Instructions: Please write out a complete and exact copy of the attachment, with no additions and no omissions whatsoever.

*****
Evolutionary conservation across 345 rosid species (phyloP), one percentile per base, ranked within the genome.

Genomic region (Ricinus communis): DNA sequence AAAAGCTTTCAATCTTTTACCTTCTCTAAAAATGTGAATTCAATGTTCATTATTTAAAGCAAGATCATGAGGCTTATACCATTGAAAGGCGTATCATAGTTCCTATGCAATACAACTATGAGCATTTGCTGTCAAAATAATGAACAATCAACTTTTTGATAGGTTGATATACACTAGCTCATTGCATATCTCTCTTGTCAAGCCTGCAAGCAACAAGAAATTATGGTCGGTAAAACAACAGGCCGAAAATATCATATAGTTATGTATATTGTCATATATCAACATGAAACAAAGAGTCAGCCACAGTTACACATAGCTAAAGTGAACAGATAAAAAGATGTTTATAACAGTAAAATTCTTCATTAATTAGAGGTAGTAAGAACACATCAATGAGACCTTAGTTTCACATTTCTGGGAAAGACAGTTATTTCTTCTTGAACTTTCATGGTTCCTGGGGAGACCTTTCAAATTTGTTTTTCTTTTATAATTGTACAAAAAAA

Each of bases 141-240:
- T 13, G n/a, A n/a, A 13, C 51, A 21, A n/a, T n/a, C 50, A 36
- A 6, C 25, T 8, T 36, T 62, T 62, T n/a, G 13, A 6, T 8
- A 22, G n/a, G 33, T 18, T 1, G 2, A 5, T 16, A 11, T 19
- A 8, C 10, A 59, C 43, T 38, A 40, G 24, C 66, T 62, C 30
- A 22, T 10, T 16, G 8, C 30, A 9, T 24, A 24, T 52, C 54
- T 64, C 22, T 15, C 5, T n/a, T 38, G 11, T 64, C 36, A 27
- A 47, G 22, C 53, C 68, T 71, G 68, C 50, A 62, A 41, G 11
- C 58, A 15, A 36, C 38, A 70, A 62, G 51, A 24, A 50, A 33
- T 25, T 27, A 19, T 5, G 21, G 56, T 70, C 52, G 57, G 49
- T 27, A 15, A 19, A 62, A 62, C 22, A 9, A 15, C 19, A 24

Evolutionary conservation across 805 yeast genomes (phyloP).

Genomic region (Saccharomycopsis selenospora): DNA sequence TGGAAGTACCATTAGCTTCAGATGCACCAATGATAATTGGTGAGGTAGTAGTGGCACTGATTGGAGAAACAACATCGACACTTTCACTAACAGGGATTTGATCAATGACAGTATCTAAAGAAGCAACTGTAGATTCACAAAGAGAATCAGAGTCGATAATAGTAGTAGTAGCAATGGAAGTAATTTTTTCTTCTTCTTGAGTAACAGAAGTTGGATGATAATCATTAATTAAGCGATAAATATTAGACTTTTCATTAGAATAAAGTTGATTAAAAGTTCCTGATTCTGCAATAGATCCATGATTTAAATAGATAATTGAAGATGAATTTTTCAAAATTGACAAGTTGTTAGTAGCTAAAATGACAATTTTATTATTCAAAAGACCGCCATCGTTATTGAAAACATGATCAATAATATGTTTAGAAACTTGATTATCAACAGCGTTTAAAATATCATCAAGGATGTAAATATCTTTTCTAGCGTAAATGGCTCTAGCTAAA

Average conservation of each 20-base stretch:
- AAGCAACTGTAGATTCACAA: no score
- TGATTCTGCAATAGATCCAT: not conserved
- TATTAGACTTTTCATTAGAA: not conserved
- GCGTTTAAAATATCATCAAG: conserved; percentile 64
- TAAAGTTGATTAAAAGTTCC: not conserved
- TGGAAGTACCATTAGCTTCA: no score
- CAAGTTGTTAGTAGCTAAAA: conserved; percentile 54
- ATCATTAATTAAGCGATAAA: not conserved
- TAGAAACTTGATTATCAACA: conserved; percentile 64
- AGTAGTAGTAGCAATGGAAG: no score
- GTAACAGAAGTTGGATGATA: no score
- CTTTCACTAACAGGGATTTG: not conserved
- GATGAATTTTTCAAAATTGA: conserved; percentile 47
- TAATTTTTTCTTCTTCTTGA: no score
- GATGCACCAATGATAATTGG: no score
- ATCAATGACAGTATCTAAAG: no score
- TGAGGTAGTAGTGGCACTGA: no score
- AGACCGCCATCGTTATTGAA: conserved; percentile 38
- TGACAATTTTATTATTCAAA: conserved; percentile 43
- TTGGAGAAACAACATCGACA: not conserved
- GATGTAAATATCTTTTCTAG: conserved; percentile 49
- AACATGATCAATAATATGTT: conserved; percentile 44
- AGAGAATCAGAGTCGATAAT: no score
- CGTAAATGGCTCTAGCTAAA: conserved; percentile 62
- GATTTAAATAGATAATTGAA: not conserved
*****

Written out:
Evolutionary conservation across 345 rosid species (phyloP), one percentile per base, ranked within the genome.

Genomic region (Ricinus communis): DNA sequence AAAAGCTTTCAATCTTTTACCTTCTCTAAAAATGTGAATTCAATGTTCATTATTTAAAGCAAGATCATGAGGCTTATACCATTGAAAGGCGTATCATAGTTCCTATGCAATACAACTATGAGCATTTGCTGTCAAAATAATGAACAATCAACTTTTTGATAGGTTGATATACACTAGCTCATTGCATATCTCTCTTGTCAAGCCTGCAAGCAACAAGAAATTATGGTCGGTAAAACAACAGGCCGAAAATATCATATAGTTATGTATATTGTCATATATCAACATGAAACAAAGAGTCAGCCACAGTTACACATAGCTAAAGTGAACAGATAAAAAGATGTTTATAACAGTAAAATTCTTCATTAATTAGAGGTAGTAAGAACACATCAATGAGACCTTAGTTTCACATTTCTGGGAAAGACAGTTATTTCTTCTTGAACTTTCATGGTTCCTGGGGAGACCTTTCAAATTTGTTTTTCTTTTATAATTGTACAAAAAAA

Each of bases 141-240:
- T 13, G n/a, A n/a, A 13, C 51, A 21, A n/a, T n/a, C 50, A 36
- A 6, C 25, T 8, T 36, T 62, T 62, T n/a, G 13, A 6, T 8
- A 22, G n/a, G 33, T 18, T 1, G 2, A 5, T 16, A 11, T 19
- A 8, C 10, A 59, C 43, T 38, A 40, G 24, C 66, T 62, C 30
- A 22, T 10, T 16, G 8, C 30, A 9, T 24, A 24, T 52, C 54
- T 64, C 22, T 15, C 5, T n/a, T 38, G 11, T 64, C 36, A 27
- A 47, G 22, C 53, C 68, T 71, G 68, C 50, A 62, A 41, G 11
- C 58, A 15, A 36, C 38, A 70, A 62, G 51, A 24, A 50, A 33
- T 25, T 27, A 19, T 5, G 21, G 56, T 70, C 52, G 57, G 49
- T 27, A 15, A 19, A 62, A 62, C 22, A 9, A 15, C 19, A 24

Evolutionary conservation across 805 yeast genomes (phyloP).

Genomic region (Saccharomycopsis selenospora): DNA sequence TGGAAGTACCATTAGCTTCAGATGCACCAATGATAATTGGTGAGGTAGTAGTGGCACTGATTGGAGAAACAACATCGACACTTTCACTAACAGGGATTTGATCAATGACAGTATCTAAAGAAGCAACTGTAGATTCACAAAGAGAATCAGAGTCGATAATAGTAGTAGTAGCAATGGAAGTAATTTTTTCTTCTTCTTGAGTAACAGAAGTTGGATGATAATCATTAATTAAGCGATAAATATTAGACTTTTCATTAGAATAAAGTTGATTAAAAGTTCCTGATTCTGCAATAGATCCATGATTTAAATAGATAATTGAAGATGAATTTTTCAAAATTGACAAGTTGTTAGTAGCTAAAATGACAATTTTATTATTCAAAAGACCGCCATCGTTATTGAAAACATGATCAATAATATGTTTAGAAACTTGATTATCAACAGCGTTTAAAATATCATCAAGGATGTAAATATCTTTTCTAGCGTAAATGGCTCTAGCTAAA

Average conservation of each 20-base stretch:
- AAGCAACTGTAGATTCACAA: no score
- TGATTCTGCAATAGATCCAT: not conserved
- TATTAGACTTTTCATTAGAA: not conserved
- GCGTTTAAAATATCATCAAG: conserved; percentile 64
- TAAAGTTGATTAAAAGTTCC: not conserved
- TGGAAGTACCATTAGCTTCA: no score
- CAAGTTGTTAGTAGCTAAAA: conserved; percentile 54
- ATCATTAATTAAGCGATAAA: not conserved
- TAGAAACTTGATTATCAACA: conserved; percentile 64
- AGTAGTAGTAGCAATGGAAG: no score
- GTAACAGAAGTTGGATGATA: no score
- CTTTCACTAACAGGGATTTG: not conserved
- GATGAATTTTTCAAAATTGA: conserved; percentile 47
- TAATTTTTTCTTCTTCTTGA: no score
- GATGCACCAATGATAATTGG: no score
- ATCAATGACAGTATCTAAAG: no score
- TGAGGTAGTAGTGGCACTGA: no score
- AGACCGCCATCGTTATTGAA: conserved; percentile 38
- TGACAATTTTATTATTCAAA: conserved; percentile 43
- TTGGAGAAACAACATCGACA: not conserved
- GATGTAAATATCTTTTCTAG: conserved; percentile 49
- AACATGATCAATAATATGTT: conserved; percentile 44
- AGAGAATCAGAGTCGATAAT: no score
- CGTAAATGGCTCTAGCTAAA: conserved; percentile 62
- GATTTAAATAGATAATTGAA: not conserved